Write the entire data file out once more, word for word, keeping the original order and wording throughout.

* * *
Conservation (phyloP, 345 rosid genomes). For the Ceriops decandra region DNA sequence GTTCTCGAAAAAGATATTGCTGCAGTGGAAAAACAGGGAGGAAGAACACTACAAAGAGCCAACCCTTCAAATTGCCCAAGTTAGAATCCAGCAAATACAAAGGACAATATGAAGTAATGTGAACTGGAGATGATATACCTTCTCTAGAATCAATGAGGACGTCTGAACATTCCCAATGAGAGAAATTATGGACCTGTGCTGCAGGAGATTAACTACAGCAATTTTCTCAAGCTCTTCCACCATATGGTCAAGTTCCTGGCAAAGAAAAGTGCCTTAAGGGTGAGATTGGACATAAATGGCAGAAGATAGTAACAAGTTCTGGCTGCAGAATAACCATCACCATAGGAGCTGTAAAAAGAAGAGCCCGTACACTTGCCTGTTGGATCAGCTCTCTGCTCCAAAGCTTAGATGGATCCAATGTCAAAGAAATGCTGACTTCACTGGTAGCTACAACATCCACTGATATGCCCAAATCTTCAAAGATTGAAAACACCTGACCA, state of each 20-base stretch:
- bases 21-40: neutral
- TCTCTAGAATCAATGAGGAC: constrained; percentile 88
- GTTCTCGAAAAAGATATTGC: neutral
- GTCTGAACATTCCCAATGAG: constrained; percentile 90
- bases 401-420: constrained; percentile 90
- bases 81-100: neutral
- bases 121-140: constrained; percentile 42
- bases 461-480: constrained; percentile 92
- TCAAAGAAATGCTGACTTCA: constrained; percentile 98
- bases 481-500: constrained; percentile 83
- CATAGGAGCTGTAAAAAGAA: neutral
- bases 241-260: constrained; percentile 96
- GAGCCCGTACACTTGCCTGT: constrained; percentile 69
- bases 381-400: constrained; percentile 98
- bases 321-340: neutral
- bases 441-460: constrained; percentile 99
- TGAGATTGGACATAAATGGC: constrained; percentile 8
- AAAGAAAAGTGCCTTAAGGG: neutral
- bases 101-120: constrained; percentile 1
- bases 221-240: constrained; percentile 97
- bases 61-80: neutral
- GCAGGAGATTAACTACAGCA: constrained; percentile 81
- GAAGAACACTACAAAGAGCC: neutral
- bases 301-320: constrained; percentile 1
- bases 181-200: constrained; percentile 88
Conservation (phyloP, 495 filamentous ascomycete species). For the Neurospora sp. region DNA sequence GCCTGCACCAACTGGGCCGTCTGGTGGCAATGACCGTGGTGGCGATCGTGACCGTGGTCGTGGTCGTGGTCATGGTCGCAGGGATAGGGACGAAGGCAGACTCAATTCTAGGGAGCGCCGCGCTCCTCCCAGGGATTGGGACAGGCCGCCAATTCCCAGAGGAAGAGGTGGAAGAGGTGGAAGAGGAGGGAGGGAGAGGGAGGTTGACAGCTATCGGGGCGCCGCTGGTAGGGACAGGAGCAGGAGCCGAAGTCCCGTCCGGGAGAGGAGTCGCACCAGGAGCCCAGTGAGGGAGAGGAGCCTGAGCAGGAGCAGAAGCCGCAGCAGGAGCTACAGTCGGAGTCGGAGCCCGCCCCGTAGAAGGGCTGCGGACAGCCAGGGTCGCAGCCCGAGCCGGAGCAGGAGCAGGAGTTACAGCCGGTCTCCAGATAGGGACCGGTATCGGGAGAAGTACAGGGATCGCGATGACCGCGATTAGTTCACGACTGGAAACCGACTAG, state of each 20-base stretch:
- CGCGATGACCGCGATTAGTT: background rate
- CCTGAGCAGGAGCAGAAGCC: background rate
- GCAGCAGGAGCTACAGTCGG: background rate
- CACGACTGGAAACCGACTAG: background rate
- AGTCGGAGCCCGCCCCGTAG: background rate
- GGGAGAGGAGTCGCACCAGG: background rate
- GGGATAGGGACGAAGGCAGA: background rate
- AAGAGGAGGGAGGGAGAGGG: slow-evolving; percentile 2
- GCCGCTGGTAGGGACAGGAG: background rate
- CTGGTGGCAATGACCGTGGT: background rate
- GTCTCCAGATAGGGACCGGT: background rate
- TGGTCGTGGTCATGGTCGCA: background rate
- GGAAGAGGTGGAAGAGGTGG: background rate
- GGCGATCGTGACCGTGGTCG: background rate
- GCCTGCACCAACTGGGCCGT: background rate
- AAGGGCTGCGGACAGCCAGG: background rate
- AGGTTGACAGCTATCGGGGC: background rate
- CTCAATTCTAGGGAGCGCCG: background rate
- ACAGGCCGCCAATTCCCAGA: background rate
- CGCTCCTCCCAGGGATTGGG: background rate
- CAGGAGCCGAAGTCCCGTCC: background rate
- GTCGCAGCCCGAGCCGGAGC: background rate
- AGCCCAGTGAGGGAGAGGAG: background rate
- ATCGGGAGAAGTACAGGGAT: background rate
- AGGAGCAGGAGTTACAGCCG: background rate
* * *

Conservation (phyloP, 345 rosid genomes). For the Ceriops decandra region DNA sequence GTTCTCGAAAAAGATATTGCTGCAGTGGAAAAACAGGGAGGAAGAACACTACAAAGAGCCAACCCTTCAAATTGCCCAAGTTAGAATCCAGCAAATACAAAGGACAATATGAAGTAATGTGAACTGGAGATGATATACCTTCTCTAGAATCAATGAGGACGTCTGAACATTCCCAATGAGAGAAATTATGGACCTGTGCTGCAGGAGATTAACTACAGCAATTTTCTCAAGCTCTTCCACCATATGGTCAAGTTCCTGGCAAAGAAAAGTGCCTTAAGGGTGAGATTGGACATAAATGGCAGAAGATAGTAACAAGTTCTGGCTGCAGAATAACCATCACCATAGGAGCTGTAAAAAGAAGAGCCCGTACACTTGCCTGTTGGATCAGCTCTCTGCTCCAAAGCTTAGATGGATCCAATGTCAAAGAAATGCTGACTTCACTGGTAGCTACAACATCCACTGATATGCCCAAATCTTCAAAGATTGAAAACACCTGACCA, state of each 20-base stretch:
- bases 21-40: neutral
- TCTCTAGAATCAATGAGGAC: constrained; percentile 88
- GTTCTCGAAAAAGATATTGC: neutral
- GTCTGAACATTCCCAATGAG: constrained; percentile 90
- bases 401-420: constrained; percentile 90
- bases 81-100: neutral
- bases 121-140: constrained; percentile 42
- bases 461-480: constrained; percentile 92
- TCAAAGAAATGCTGACTTCA: constrained; percentile 98
- bases 481-500: constrained; percentile 83
- CATAGGAGCTGTAAAAAGAA: neutral
- bases 241-260: constrained; percentile 96
- GAGCCCGTACACTTGCCTGT: constrained; percentile 69
- bases 381-400: constrained; percentile 98
- bases 321-340: neutral
- bases 441-460: constrained; percentile 99
- TGAGATTGGACATAAATGGC: constrained; percentile 8
- AAAGAAAAGTGCCTTAAGGG: neutral
- bases 101-120: constrained; percentile 1
- bases 221-240: constrained; percentile 97
- bases 61-80: neutral
- GCAGGAGATTAACTACAGCA: constrained; percentile 81
- GAAGAACACTACAAAGAGCC: neutral
- bases 301-320: constrained; percentile 1
- bases 181-200: constrained; percentile 88
Conservation (phyloP, 495 filamentous ascomycete species). For the Neurospora sp. region DNA sequence GCCTGCACCAACTGGGCCGTCTGGTGGCAATGACCGTGGTGGCGATCGTGACCGTGGTCGTGGTCGTGGTCATGGTCGCAGGGATAGGGACGAAGGCAGACTCAATTCTAGGGAGCGCCGCGCTCCTCCCAGGGATTGGGACAGGCCGCCAATTCCCAGAGGAAGAGGTGGAAGAGGTGGAAGAGGAGGGAGGGAGAGGGAGGTTGACAGCTATCGGGGCGCCGCTGGTAGGGACAGGAGCAGGAGCCGAAGTCCCGTCCGGGAGAGGAGTCGCACCAGGAGCCCAGTGAGGGAGAGGAGCCTGAGCAGGAGCAGAAGCCGCAGCAGGAGCTACAGTCGGAGTCGGAGCCCGCCCCGTAGAAGGGCTGCGGACAGCCAGGGTCGCAGCCCGAGCCGGAGCAGGAGCAGGAGTTACAGCCGGTCTCCAGATAGGGACCGGTATCGGGAGAAGTACAGGGATCGCGATGACCGCGATTAGTTCACGACTGGAAACCGACTAG, state of each 20-base stretch:
- CGCGATGACCGCGATTAGTT: background rate
- CCTGAGCAGGAGCAGAAGCC: background rate
- GCAGCAGGAGCTACAGTCGG: background rate
- CACGACTGGAAACCGACTAG: background rate
- AGTCGGAGCCCGCCCCGTAG: background rate
- GGGAGAGGAGTCGCACCAGG: background rate
- GGGATAGGGACGAAGGCAGA: background rate
- AAGAGGAGGGAGGGAGAGGG: slow-evolving; percentile 2
- GCCGCTGGTAGGGACAGGAG: background rate
- CTGGTGGCAATGACCGTGGT: background rate
- GTCTCCAGATAGGGACCGGT: background rate
- TGGTCGTGGTCATGGTCGCA: background rate
- GGAAGAGGTGGAAGAGGTGG: background rate
- GGCGATCGTGACCGTGGTCG: background rate
- GCCTGCACCAACTGGGCCGT: background rate
- AAGGGCTGCGGACAGCCAGG: background rate
- AGGTTGACAGCTATCGGGGC: background rate
- CTCAATTCTAGGGAGCGCCG: background rate
- ACAGGCCGCCAATTCCCAGA: background rate
- CGCTCCTCCCAGGGATTGGG: background rate
- CAGGAGCCGAAGTCCCGTCC: background rate
- GTCGCAGCCCGAGCCGGAGC: background rate
- AGCCCAGTGAGGGAGAGGAG: background rate
- ATCGGGAGAAGTACAGGGAT: background rate
- AGGAGCAGGAGTTACAGCCG: background rate